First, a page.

top of page
  • Jennifer Jewell


FOODSCAPING - with Brie Arthur. Photo courtesy of Brie Arthur, all rights reserved.


As we move toward October, the first in what will be a few intermittent episodes across fall and winter reminding us of the artistry behind our plant and garden love, the artistry underpinning mother nature herself. This week we’re in conversation with artist Libby Ellis – a photographer who sees the fullness of creation in the many faces of the flowers who delight us.

Libby Ellis is a fine art photographer based on the island now known as Martha’s Vineyard, homeland of the Wampanoag people and nation who named the beautiful island Noepe.

Monochromatic and often single-focused, Ellis’ work lands in my heart in a similar way as a Georgia O’Keeffe painting or a Dorothea Lange portrait – all of them capturing the essence of one subject while contributing insight into the workings of life itself – nature, plus the workings of humanity and our perceptions.

In the case of Libby Ellis' work, the focal points include everyday flowers from cosmos to musk roses, hibiscus to magnolia, across the course of their lives and ways of being and growing. Her work has been featured from various locations on Martha’s Vineyard including the Featherstone Center for the Arts and the Carnegie Museum to London’s Saatchi Gallery for the Royal Horticultural Society’s 2022 Botanical Art and Photography exhibit, from the Harvard Divinity School to large scale projection against a high rise building in Denver, CO.

Libby joins us from her studio in Edgartown, MA to share more about her photographic eye and gardener’s heart.

“I love kindness in nature and humankind." - Libby Ellis

"I create contemplative black-and-white photographic portraits of flora. My studio practice is wholly intentional and meditative. Like many flowers in the garden, I am an extroverted introvert and solitude is my most treasured companion in the realm of curiosity."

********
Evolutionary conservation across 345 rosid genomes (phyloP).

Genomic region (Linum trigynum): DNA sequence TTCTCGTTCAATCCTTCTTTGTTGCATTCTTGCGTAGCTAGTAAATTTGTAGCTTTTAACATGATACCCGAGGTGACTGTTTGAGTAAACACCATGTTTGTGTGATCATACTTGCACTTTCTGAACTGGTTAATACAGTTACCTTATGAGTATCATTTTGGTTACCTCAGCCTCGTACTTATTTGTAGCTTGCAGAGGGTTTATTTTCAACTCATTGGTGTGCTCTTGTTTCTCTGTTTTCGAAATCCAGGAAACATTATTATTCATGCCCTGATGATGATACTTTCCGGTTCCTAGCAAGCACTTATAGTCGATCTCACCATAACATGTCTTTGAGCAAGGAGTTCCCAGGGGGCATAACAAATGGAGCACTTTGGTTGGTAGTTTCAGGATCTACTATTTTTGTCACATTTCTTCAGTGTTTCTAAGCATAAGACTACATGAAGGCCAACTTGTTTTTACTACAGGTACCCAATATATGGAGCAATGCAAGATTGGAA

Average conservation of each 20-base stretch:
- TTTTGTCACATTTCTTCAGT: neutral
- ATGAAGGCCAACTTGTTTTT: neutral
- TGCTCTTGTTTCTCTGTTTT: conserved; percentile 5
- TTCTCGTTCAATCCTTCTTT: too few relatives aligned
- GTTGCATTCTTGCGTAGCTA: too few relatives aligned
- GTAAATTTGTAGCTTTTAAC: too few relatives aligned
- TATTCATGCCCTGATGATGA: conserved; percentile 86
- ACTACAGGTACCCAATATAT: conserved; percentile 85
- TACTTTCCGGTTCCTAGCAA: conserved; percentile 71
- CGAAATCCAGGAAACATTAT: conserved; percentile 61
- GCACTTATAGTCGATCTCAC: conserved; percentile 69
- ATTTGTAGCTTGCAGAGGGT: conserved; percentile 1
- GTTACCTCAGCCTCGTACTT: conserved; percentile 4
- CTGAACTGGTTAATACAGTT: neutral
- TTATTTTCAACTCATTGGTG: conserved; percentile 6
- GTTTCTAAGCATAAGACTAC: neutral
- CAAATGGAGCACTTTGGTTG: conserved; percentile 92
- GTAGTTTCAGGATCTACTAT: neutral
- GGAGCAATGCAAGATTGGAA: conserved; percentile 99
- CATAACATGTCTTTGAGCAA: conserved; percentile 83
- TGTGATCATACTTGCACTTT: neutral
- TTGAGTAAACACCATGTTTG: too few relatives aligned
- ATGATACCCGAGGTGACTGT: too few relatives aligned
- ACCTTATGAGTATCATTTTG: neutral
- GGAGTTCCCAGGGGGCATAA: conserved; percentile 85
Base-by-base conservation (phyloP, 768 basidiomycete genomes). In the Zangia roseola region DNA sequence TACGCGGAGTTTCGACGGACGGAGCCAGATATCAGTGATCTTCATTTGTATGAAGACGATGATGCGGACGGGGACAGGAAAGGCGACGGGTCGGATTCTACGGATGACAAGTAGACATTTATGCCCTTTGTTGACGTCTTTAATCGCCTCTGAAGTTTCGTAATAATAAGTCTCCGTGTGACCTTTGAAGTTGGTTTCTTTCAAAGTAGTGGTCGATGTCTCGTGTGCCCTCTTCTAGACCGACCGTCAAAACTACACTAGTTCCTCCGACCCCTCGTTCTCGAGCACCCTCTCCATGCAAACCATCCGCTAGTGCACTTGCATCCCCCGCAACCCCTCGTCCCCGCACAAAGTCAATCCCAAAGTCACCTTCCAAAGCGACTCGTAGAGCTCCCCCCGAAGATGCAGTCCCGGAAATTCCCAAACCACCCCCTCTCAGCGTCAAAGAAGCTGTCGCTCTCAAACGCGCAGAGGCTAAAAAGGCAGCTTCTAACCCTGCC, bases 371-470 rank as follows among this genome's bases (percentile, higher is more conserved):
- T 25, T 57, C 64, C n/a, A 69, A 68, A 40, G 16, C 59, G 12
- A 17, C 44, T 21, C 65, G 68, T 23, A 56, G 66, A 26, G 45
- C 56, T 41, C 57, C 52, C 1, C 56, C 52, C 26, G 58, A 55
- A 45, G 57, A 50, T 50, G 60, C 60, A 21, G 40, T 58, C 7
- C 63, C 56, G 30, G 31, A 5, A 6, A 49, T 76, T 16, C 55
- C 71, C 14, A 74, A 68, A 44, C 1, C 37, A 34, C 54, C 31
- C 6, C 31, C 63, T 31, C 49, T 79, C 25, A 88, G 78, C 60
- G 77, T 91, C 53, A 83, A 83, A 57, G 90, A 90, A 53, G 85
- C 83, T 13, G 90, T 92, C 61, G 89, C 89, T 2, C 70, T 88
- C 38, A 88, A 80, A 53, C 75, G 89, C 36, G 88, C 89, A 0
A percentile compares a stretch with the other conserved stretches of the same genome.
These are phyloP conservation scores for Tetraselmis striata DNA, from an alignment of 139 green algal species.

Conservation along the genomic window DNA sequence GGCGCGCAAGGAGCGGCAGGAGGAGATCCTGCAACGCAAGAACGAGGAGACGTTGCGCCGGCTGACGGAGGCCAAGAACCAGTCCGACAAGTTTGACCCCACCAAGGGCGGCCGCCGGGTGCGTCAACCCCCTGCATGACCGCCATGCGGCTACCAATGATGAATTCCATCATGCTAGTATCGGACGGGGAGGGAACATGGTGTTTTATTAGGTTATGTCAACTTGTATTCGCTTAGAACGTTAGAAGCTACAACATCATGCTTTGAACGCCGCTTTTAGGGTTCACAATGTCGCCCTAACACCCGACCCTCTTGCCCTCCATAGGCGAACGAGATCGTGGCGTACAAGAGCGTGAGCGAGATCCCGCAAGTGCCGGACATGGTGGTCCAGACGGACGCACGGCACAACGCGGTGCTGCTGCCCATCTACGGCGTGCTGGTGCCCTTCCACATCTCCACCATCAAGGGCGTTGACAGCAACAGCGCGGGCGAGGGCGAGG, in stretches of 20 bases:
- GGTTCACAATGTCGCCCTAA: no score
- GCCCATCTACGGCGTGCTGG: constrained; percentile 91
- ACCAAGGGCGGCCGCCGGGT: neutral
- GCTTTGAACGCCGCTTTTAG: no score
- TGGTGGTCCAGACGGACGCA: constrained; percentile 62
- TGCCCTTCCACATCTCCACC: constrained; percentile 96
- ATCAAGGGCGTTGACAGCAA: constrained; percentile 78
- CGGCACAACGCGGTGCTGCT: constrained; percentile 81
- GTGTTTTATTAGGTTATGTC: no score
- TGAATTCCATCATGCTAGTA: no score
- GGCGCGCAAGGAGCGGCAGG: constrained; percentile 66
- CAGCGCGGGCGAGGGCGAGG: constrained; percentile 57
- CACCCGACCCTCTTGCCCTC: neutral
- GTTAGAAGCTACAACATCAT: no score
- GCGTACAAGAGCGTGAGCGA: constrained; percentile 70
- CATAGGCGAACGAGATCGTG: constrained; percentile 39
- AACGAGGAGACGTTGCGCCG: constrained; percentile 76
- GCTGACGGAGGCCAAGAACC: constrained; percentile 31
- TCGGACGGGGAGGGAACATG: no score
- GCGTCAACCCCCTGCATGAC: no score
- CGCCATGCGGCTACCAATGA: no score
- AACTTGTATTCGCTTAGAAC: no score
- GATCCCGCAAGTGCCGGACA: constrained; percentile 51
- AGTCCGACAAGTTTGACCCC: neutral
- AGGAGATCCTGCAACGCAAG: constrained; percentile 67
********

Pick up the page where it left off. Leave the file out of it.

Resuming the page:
You can follow Libby's work on line at:

or on Instagram at: libbyellis_studio/

PS: This is one of those great weeks in the year where CP is a double-header, a Best of Conversation with Maria Popova posted for the on-air listeners, and a new conversation posted for the podcast listeners. A little Autumnal gift for all.


HERE IS THIS WEEK'S TRANSCRIPT by Doulos Transcription Service:

09-28-23 CP - The Miraculum with Artist Libby Ellis - Final
Download PDF • 117KB

If you enjoyed these programs, you might also enjoy these

Best of CP programs in our archive:

JOIN US again next week, when we we dig into a conversation about gardening and some of our favorite garden gurus with Joe Gardener - Joe Lampl of the Joe Gardener Show AND the public television program Growing A Greener World. Joe is committed to this not only being a title but his mission. Listen in!


Speaking of Plants and Place is on summer vacation - back soon!


Cultivating Place is made possible in part by listeners like you and by generous support from

supporting initiatives that empower women and help preserve the planet through the intersection of environmental advocacy, social justice, and creativity.